The debate about high-stakes assessment is hotting up. Jess Staufenberg talks to the movers and shakers
You will have seen the headlines around assessment: “Scrap GCSEs”, “reform exams”, “focus on skills”.
They’ve been building for a while – about a year ago, some Conservative MPs said GCSEs should be “replaced with academic, technical exams and apprenticeships at 18”.
Then in January the think-tank EDSK unveiled plans to scrap GCSEs by 2025 for low-stakes assessments. And just before the pandemic, Robert Halfon, the chair of the education select committee, called GCSEs “pointless” and said they should be replaced with a “national baccalaureate”.
Then Covid-19 hit and confidence in the system plummeted as exams were cancelled, results delayed and U-turns aplenty made. Now multiple reviews, commissions, reports and pilots are focused on “the future assessment” across education. The debate is on.
FE providers have a particularly worthwhile voice to bring to the debate, says Eddie Playfair, the senior policy manager at the Assocation of Colleges. “Colleges live with the consequences of a stalled assessment system all the time, and that sense of failure that some learners have.”
Colleges often support the group that the Assocation of School and College Leaders (ASCL) calls the “forgotten third” – the students who do not get a pass in English and maths at the end of secondary school because of the “comparable outcomes” method of grade distribution introduced in 2011. They help students to resit GCSEs or take functional skills, long after schools are no longer responsible for them.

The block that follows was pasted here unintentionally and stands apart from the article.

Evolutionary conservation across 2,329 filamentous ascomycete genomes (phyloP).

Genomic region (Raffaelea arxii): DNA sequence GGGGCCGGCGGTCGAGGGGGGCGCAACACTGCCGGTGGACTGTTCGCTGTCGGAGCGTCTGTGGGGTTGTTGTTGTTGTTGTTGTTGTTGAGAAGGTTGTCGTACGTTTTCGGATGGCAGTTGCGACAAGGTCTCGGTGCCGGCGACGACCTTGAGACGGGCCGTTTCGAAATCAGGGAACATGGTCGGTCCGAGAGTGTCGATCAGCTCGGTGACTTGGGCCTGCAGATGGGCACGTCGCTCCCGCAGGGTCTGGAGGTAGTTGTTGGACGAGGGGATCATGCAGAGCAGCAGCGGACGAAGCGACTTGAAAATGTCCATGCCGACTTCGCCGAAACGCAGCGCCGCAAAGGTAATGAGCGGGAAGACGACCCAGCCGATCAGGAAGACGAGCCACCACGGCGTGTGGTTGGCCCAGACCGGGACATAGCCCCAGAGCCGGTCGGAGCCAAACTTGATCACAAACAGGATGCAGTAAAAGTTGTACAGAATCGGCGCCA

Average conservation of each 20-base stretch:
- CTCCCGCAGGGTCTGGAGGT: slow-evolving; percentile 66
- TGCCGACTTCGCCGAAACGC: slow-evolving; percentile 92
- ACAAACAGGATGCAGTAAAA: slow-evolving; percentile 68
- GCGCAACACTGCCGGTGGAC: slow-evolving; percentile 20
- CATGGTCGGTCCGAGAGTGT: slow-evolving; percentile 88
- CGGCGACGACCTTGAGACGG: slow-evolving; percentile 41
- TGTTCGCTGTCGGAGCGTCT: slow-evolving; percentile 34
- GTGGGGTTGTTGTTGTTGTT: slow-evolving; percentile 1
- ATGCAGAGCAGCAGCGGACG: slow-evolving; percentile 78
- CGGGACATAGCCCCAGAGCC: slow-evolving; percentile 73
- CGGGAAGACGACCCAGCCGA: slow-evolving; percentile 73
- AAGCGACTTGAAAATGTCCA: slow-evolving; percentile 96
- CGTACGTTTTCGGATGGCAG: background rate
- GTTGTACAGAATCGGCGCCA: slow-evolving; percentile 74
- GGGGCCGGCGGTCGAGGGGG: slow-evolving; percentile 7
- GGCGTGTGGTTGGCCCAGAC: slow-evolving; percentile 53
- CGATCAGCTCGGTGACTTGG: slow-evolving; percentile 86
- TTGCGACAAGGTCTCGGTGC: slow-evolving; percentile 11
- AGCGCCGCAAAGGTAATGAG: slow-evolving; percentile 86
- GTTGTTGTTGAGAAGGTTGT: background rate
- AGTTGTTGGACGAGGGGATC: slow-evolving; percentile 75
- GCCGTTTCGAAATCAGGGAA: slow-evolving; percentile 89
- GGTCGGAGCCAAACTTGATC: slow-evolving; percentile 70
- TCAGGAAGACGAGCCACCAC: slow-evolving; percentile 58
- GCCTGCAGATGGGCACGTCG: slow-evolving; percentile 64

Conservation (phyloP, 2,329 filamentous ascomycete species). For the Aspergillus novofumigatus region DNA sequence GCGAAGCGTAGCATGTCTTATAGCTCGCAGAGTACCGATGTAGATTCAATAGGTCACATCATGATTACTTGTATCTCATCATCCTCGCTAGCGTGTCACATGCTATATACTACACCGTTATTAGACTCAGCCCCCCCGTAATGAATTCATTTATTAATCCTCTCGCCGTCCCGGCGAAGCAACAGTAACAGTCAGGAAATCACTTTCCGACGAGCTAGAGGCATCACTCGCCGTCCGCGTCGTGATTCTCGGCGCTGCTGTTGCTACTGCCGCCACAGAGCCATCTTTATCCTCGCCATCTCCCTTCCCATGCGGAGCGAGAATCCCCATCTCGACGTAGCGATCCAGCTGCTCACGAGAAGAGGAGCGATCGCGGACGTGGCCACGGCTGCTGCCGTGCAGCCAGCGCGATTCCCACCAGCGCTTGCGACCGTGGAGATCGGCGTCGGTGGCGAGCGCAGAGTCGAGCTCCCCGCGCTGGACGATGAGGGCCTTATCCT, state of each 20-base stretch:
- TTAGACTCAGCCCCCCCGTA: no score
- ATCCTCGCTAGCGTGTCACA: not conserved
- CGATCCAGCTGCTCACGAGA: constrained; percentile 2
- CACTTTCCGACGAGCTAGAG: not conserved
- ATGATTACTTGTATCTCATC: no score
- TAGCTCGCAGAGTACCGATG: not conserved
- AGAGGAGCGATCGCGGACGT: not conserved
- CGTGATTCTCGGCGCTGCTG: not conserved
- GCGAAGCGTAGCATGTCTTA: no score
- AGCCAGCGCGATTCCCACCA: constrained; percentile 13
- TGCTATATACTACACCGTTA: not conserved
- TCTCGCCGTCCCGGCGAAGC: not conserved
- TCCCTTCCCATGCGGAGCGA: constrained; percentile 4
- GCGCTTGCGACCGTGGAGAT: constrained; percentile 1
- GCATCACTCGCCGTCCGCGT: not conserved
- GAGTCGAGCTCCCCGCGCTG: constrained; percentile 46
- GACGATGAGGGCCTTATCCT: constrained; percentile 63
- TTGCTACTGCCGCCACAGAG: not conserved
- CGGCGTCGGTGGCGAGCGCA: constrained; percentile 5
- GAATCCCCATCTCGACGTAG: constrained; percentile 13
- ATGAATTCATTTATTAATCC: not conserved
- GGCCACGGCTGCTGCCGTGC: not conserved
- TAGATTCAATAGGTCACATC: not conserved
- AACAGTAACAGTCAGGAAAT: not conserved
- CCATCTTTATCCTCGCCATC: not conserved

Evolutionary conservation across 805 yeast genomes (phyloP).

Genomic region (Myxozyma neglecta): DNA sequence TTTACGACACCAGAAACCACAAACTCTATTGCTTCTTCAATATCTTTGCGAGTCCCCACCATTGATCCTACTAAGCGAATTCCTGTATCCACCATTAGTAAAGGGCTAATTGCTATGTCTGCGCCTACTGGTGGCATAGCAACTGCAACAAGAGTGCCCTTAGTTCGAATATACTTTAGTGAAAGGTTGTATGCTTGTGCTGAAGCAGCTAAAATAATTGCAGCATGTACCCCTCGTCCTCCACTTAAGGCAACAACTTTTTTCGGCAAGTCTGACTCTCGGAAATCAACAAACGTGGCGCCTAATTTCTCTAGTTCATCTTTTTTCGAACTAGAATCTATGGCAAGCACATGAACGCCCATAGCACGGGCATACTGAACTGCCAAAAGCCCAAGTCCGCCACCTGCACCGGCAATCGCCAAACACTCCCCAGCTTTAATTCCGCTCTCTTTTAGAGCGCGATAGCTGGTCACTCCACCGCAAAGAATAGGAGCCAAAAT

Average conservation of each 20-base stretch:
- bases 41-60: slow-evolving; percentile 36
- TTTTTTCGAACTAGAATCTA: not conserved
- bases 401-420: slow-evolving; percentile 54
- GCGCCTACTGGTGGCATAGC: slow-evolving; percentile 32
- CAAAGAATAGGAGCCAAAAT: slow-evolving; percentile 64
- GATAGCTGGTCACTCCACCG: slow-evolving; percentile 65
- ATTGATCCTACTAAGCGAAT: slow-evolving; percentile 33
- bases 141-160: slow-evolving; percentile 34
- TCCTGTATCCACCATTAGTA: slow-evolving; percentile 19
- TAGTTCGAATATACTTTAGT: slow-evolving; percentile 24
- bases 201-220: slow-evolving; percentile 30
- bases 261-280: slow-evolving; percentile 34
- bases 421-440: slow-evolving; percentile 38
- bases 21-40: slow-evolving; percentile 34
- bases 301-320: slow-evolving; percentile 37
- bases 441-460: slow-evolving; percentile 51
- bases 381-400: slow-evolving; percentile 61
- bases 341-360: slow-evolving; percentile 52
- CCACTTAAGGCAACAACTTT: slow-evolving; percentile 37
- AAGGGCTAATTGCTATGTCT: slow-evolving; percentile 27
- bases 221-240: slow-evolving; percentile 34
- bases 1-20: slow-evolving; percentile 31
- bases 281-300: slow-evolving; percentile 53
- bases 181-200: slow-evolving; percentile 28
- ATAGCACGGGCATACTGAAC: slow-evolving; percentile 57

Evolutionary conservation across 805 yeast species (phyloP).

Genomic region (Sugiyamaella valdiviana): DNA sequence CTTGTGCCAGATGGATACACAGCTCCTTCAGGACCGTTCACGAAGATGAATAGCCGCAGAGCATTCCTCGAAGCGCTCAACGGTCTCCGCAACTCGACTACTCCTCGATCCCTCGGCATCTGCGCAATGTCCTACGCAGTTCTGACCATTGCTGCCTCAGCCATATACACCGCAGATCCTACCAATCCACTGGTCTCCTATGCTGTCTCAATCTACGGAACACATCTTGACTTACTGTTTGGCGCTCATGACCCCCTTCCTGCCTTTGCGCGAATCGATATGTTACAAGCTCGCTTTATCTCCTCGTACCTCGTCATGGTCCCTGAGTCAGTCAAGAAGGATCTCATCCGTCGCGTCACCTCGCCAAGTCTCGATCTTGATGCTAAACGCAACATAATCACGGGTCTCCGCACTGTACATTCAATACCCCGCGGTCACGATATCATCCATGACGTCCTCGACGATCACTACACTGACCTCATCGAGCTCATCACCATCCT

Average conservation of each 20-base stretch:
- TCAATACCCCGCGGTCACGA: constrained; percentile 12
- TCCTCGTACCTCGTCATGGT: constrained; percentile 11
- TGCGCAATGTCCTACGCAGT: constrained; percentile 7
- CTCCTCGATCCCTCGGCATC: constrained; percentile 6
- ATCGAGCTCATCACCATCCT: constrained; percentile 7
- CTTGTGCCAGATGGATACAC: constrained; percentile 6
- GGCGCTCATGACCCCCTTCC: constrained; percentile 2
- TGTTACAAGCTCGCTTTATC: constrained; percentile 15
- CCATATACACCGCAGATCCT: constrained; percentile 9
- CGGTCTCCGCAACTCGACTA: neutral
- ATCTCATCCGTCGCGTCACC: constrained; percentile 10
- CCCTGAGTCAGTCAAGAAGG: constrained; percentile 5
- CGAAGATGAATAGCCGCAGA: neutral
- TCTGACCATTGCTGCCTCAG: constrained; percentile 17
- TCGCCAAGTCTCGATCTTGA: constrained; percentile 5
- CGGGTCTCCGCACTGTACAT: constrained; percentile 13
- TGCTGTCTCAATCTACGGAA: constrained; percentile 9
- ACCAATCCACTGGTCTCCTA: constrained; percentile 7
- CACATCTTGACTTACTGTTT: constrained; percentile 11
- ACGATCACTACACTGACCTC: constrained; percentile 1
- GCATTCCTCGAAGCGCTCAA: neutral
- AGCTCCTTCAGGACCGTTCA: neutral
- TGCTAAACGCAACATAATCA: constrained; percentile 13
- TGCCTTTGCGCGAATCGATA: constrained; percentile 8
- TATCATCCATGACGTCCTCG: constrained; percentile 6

At the same time, FE providers also offer many students vocational and technical qualifications for the first time.
This makes FE an interesting lens for the assessment debate, Playfair says. “Colleges tend to offer pretty much every kind of possible qualification, which means we’re in an interesting position to judge what works.”
Colleges are in an interesting position to judge what works
There’s a general consensus that BTECs, which aren’t assessed via one exam in the summer, proved a more resilient qualification during the pandemic than GCSEs and A levels.
Tom Bewick, the chief executive at the Federation of Awarding Bodies, notes that “VTQs, with their ‘bankable’ units, proved to be a much more robust system of assessment” when Covid hit.
But there are deep frustrations with assessment in FE, too. So, who is saying what?